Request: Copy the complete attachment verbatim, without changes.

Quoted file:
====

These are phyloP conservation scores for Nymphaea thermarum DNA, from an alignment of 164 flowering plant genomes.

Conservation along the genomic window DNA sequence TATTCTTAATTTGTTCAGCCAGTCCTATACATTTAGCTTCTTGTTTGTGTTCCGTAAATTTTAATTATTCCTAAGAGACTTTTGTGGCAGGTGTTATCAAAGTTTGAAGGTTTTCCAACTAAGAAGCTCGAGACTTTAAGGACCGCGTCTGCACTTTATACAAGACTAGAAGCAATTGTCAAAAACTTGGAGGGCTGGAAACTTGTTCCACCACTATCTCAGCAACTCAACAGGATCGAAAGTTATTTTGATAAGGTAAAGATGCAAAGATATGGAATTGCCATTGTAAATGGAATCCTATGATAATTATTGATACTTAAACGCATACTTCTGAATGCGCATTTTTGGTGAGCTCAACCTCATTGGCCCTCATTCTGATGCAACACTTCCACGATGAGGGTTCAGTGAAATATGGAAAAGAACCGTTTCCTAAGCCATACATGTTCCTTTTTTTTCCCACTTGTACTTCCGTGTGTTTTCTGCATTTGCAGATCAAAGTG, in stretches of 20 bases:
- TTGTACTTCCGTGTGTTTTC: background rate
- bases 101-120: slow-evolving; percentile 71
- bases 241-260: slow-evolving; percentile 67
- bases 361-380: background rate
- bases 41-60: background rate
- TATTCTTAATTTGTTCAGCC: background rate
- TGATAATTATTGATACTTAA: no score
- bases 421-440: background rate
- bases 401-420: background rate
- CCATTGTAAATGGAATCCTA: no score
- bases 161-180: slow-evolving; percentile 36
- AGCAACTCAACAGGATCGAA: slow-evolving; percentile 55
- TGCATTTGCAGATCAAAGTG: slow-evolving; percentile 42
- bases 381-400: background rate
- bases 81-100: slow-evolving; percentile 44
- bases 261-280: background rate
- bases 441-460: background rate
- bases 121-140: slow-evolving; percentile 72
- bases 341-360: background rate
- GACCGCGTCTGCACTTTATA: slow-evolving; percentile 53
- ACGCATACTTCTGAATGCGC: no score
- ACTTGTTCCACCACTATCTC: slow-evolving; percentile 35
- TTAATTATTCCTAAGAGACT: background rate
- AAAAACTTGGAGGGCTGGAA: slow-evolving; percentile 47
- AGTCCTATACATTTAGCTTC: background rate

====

These are phyloP conservation scores for Nymphaea thermarum DNA, from an alignment of 164 flowering plant genomes.

Conservation along the genomic window DNA sequence TATTCTTAATTTGTTCAGCCAGTCCTATACATTTAGCTTCTTGTTTGTGTTCCGTAAATTTTAATTATTCCTAAGAGACTTTTGTGGCAGGTGTTATCAAAGTTTGAAGGTTTTCCAACTAAGAAGCTCGAGACTTTAAGGACCGCGTCTGCACTTTATACAAGACTAGAAGCAATTGTCAAAAACTTGGAGGGCTGGAAACTTGTTCCACCACTATCTCAGCAACTCAACAGGATCGAAAGTTATTTTGATAAGGTAAAGATGCAAAGATATGGAATTGCCATTGTAAATGGAATCCTATGATAATTATTGATACTTAAACGCATACTTCTGAATGCGCATTTTTGGTGAGCTCAACCTCATTGGCCCTCATTCTGATGCAACACTTCCACGATGAGGGTTCAGTGAAATATGGAAAAGAACCGTTTCCTAAGCCATACATGTTCCTTTTTTTTCCCACTTGTACTTCCGTGTGTTTTCTGCATTTGCAGATCAAAGTG, in stretches of 20 bases:
- TTGTACTTCCGTGTGTTTTC: background rate
- bases 101-120: slow-evolving; percentile 71
- bases 241-260: slow-evolving; percentile 67
- bases 361-380: background rate
- bases 41-60: background rate
- TATTCTTAATTTGTTCAGCC: background rate
- TGATAATTATTGATACTTAA: no score
- bases 421-440: background rate
- bases 401-420: background rate
- CCATTGTAAATGGAATCCTA: no score
- bases 161-180: slow-evolving; percentile 36
- AGCAACTCAACAGGATCGAA: slow-evolving; percentile 55
- TGCATTTGCAGATCAAAGTG: slow-evolving; percentile 42
- bases 381-400: background rate
- bases 81-100: slow-evolving; percentile 44
- bases 261-280: background rate
- bases 441-460: background rate
- bases 121-140: slow-evolving; percentile 72
- bases 341-360: background rate
- GACCGCGTCTGCACTTTATA: slow-evolving; percentile 53
- ACGCATACTTCTGAATGCGC: no score
- ACTTGTTCCACCACTATCTC: slow-evolving; percentile 35
- TTAATTATTCCTAAGAGACT: background rate
- AAAAACTTGGAGGGCTGGAA: slow-evolving; percentile 47
- AGTCCTATACATTTAGCTTC: background rate